Moreover, in support of its bold legal proposition that "financial collapse is covered under a force majeure clause when the source of the failure to pay is an unforeseen event and the party raising the defense is without fault," TecStar fails to cite a single Wisconsin case (and the Court is not aware of one).

TecStar asks the Court to view the cause of its nonperformance as Solyndra's financial failure and so the Court analyzed (and rejected) that argument on the merits immediately above. Viewed in a different light, TecStar's nonperformance was caused by a mismatch in its cashflows and that cause is certainly within its reasonable control: TecStar was free to insert a pay-if-paid term in the Contracts. Alas, TecStar did not.

4.3.2.4 Limitation-on-Liability

Paragraph 26 ("LIMITATION ON BUYER'S LIABILITY") of the Terms & Conditions provides that:

"In no event shall Buyer be liable to Seller for anticipated profits or for incidental or consequential damages for a claim of any kind, or for any loss or damage arising out of or in connection with this agreement, or from any performance or breach, termination, or expiration of this agreement or any order."

(Docket #23-9, 26).

TecStar reads this limitation-on-liability provision (the "Limitation-on-Liability Clause") to mean that "TecStar would not be liable to Tinnerman for any breach of any kind." (Docket #12, 17).

Incredibly, TecStar chooses to ignore completely the clause in Paragraph 5 of the Terms & Conditions which states:

"TECSTAR'S TOTAL LIABILITY FOR DAMAGES UNDER THIS ORDER SHALL NOT EXCEED THE PRICE ALLOCABLE TO THE GOODS OR SERVICES GIVING RISE TO THE CLAIM. IN NO EVENT WILL TECSTAR BE LIABLE FOR INCIDENTAL, SPECIAL OR CONSEQUENTIAL DAMAGES."

(Docket #23-9, 5) (emphasis in original).

Moreover, TecStar ignores the relevant teachings of the Wisconsin Supreme Court as set forth in Murray v. Holiday Rambler, Inc., 83 Wis.2d 406, 265 N.W.2d 513 (1978), and Phillips Petroleum Co. v. Bucyrus-Erie Co., 131 Wis.2d 21, 388 N.W.2d 584 (1986).

In Murray, the Wisconsin Supreme Court set forth the following analysis of the relevant Wisconsin UCC provisions and principles:

The damages which would otherwise be available upon a breach of contract may be altered or limited by the parties pursuant to sec. 402.719, Stats. This section gives the parties substantial latitude to fashion their own remedies for breach of the contract. However, the UCC disfavors limitations on remedies and provides for their deletion where they would effectively deprive a party of reasonable protection against breach. Chemetron Corporation v. McLouth Steel Corporation (D.C.Ill.1974), 381 F.Supp. 245, 250, affirmed 522 F.2d 469 (7th Cir. 1975).

The drafters of the UCC recognized that:

"...it is of the very essence of a sales contract that at least minimum adequate remedies be available. If the parties intend to conclude a contract for sale within this Article they must accept the legal consequence that there be at least a fair quantum of remedy for breach of the obligations or duties outlined in the contract..."

Official Comment 1, sec. 2-719, UCC; accord: Conte v. Dwan Lincoln-Mercury, Inc., 172 Conn. 112, 374 A.2d 144 (1976); Wilson Trading Corporation v. David Ferguson, Ltd., 23 N.Y.2d 398, 297 N.Y.S.2d 108, 244 N.E.2d 685 (1968).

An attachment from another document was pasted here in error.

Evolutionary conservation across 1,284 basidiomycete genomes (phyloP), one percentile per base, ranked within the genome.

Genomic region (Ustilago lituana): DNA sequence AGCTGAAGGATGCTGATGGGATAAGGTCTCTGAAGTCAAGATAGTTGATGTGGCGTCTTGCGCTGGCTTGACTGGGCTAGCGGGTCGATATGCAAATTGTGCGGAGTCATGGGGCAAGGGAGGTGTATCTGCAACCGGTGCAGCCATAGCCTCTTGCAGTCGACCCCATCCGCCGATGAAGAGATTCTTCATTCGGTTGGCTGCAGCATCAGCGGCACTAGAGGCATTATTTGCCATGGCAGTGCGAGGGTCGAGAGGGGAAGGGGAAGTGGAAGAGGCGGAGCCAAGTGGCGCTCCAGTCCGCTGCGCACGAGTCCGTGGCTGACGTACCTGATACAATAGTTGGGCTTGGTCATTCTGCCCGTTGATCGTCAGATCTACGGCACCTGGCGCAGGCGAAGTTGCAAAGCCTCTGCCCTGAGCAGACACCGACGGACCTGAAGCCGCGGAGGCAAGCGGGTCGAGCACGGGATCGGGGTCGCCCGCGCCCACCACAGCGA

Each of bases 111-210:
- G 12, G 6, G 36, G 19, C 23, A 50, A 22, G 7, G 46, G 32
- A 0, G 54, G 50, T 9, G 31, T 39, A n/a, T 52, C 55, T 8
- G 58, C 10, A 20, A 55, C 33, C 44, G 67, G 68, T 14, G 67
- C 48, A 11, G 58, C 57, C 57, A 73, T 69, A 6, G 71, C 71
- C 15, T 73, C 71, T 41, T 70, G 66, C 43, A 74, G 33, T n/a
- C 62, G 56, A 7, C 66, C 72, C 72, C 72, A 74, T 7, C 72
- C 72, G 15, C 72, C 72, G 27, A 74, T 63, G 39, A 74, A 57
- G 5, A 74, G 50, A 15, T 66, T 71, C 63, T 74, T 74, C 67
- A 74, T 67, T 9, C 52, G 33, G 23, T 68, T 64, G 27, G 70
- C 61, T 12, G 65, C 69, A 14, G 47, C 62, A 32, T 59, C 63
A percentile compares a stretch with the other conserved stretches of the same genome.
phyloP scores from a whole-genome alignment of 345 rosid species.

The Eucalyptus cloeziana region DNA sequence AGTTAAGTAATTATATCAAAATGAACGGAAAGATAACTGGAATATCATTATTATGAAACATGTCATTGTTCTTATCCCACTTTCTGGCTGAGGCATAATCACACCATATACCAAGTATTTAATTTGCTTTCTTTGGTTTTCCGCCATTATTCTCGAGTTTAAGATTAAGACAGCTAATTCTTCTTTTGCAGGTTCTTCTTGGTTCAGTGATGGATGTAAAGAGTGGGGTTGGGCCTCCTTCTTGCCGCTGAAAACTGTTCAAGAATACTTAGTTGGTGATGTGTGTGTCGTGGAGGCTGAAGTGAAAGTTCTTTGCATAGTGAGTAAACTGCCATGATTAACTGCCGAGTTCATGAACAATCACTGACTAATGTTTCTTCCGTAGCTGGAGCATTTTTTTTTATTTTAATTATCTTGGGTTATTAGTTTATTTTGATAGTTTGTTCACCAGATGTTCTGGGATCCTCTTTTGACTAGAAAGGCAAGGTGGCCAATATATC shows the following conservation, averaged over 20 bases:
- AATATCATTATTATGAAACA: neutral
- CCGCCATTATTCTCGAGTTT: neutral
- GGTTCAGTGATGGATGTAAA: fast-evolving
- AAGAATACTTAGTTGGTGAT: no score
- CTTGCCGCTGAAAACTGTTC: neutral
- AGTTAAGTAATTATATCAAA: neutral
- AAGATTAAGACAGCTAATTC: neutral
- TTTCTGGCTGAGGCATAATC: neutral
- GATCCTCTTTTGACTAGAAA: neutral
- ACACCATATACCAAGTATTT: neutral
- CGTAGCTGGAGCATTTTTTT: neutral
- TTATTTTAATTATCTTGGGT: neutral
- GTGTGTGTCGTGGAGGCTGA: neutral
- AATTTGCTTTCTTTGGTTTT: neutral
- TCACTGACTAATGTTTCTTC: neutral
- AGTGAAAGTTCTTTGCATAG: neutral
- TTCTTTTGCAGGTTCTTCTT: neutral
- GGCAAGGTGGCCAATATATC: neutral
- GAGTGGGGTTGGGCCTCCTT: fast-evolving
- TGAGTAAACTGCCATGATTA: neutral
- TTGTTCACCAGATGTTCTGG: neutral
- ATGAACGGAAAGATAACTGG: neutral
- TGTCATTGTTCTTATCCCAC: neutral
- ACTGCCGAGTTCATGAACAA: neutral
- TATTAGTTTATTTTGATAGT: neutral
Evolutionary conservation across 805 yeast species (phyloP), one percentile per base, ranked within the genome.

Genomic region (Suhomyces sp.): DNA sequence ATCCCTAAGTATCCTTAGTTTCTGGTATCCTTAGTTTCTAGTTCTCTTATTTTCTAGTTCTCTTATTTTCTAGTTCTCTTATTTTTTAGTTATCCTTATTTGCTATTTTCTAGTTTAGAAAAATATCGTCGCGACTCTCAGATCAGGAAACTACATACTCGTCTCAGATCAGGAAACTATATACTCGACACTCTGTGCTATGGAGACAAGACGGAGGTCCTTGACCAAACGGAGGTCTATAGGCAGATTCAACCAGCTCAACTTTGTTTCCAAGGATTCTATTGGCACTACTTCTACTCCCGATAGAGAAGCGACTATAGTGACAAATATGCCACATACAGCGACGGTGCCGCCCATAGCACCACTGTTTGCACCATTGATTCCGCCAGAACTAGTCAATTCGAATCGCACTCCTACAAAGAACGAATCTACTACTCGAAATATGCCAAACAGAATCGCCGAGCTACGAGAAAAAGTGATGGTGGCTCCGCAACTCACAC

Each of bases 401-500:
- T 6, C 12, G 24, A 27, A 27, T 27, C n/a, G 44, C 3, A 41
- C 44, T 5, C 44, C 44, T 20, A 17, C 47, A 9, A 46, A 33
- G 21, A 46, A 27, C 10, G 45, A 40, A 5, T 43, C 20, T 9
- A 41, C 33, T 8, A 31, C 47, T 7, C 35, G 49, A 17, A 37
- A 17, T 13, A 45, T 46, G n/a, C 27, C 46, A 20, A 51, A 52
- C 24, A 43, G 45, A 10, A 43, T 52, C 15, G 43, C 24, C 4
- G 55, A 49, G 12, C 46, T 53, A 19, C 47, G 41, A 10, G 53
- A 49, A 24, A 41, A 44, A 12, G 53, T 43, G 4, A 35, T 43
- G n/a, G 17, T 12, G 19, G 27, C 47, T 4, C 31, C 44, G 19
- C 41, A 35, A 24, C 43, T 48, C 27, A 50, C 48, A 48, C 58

Accordingly, any clause purporting to limit remedies in an unconscionable manner will be deleted, making the ordinary UCC remedies available as though the stricken clause had never existed. Official Comment 1, sec. 2-719, UCC.

83 Wis.2d at 418.

As noted above, the Terms & Conditions plainly state, in relevant part, that "[t]his agreement between the parties shall be governed and interpreted by the UCC as adopted in the State of Wisconsin U.S.A." (Docket #23-9, 28) so there must be "a fair quantum of remedy for breach of the obligations or duties outlined in the contract" as Murray contemplates. 83 Wis.2d at 418. Nonetheless, TecStar argues that the Limitation-on-Liability Clause means that "TecStar would not be liable to Tinnerman for any breach of any kind." (Docket #12, 17). Therefore, this Court is obliged to delete that portion of the Limitation-on-Liability Clause that leaves A. Raymond with no remedy and remedy may be had as provided in Wisconsin's UCC. Phillips Petroleum Co., 131 Wis.2d at 40 ("[I]n accordance with the code, the damage remedy is not that purportedly provided in the documents, but 'remedy may be had as provided in [the code]' (sec. 402.719(2), Stats.)[.]").[12]

As noted supra in Section 4.3.1, when the buyer fails to pay the price as it becomes due, the seller may recover, inter alia, the price of goods accepted. Wis. Stat. 402.709(1)(a); Menard, Inc. v. Liteway Lighting Products, 2005 WI 98, 52, 282 Wis.2d 582, 698 N.W.2d 738 (2005). Therefore, in light of the analysis set forth above, the Court is obliged to find that A. Raymond is entitled to recover the amount (undisputed by TecStar (Docket #13, 13)) claimed under the Finished Goods Claim: $1,722,743.52.

4.4 Unjust Enrichment

A. Raymond offers an unjust enrichment theory as an alternative to its contractual theory of the Finished Goods Claim. (Docket #10, 10). For the reasons set forth supra, A. Raymond prevails on its contractual theory of the Finished Goods Claim and so A. Raymond's unjust enrichment theory is moot. Watts v. Watts, 137 Wis.2d 506, 530, 405 N.W.2d 303 (1987) ("Unlike claims for breach of an express or implied in fact contract, a claim of unjust enrichment does not arise out of an agreement entered into by the parties.").